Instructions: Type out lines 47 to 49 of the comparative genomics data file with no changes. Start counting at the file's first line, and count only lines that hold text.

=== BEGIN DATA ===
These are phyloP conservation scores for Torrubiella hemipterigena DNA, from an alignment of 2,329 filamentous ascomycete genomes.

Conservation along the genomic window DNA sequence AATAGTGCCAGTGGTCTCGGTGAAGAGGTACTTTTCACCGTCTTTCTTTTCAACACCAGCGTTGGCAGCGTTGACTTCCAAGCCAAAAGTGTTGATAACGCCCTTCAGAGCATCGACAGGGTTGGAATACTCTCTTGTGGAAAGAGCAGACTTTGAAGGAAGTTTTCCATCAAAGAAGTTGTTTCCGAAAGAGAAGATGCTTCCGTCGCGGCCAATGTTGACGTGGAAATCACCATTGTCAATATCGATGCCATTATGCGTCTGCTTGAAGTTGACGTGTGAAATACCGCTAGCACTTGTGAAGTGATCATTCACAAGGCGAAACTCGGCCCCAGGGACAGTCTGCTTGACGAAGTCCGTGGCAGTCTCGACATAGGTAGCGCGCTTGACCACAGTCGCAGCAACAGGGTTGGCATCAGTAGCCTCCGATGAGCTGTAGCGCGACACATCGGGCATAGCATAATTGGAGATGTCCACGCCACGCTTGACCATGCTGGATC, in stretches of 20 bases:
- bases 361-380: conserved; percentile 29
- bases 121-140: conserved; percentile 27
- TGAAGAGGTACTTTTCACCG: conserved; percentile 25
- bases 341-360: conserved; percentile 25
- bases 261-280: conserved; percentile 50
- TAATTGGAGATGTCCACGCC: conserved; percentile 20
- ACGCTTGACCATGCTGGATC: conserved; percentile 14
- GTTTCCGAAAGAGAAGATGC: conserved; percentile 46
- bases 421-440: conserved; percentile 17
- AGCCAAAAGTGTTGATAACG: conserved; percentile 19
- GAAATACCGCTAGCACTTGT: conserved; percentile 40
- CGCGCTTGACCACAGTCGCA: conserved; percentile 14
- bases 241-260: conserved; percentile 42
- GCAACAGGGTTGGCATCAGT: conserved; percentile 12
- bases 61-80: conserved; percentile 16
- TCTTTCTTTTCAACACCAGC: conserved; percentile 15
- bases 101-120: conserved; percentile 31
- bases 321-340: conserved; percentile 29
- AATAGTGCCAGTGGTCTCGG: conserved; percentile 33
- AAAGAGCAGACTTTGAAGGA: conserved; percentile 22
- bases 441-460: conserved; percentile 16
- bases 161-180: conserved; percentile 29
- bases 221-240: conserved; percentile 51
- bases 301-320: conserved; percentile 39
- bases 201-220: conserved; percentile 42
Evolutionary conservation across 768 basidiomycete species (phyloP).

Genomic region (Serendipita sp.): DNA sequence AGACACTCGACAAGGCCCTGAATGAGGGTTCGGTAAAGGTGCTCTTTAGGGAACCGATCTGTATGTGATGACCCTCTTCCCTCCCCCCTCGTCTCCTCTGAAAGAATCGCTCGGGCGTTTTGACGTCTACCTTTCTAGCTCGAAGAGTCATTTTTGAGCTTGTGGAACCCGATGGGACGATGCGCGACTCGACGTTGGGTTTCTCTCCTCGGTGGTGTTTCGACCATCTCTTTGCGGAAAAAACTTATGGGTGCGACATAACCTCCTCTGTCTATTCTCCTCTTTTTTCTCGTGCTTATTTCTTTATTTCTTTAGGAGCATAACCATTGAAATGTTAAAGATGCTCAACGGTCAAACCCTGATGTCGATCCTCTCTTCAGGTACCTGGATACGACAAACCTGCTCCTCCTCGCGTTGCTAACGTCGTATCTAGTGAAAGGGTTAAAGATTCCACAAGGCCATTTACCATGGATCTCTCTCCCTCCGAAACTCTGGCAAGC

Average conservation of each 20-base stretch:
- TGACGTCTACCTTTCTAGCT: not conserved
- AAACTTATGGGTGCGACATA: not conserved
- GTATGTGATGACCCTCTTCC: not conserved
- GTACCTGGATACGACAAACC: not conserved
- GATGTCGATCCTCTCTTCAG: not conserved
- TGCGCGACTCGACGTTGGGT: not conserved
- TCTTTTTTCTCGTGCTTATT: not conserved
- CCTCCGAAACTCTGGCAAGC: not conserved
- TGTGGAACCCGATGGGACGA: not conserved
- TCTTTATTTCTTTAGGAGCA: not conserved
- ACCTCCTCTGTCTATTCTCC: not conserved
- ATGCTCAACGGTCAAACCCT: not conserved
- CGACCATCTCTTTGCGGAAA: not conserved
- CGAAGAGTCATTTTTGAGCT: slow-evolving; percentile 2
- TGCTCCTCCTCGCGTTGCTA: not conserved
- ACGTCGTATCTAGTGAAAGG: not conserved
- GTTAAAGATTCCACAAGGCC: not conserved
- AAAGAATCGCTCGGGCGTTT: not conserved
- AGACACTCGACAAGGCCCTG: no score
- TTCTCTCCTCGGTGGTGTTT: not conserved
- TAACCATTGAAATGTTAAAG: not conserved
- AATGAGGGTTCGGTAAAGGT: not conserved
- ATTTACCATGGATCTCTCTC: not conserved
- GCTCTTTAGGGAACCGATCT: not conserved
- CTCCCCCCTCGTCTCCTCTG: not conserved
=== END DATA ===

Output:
- GTTAAAGATTCCACAAGGCC: not conserved
- AAAGAATCGCTCGGGCGTTT: not conserved
- AGACACTCGACAAGGCCCTG: no score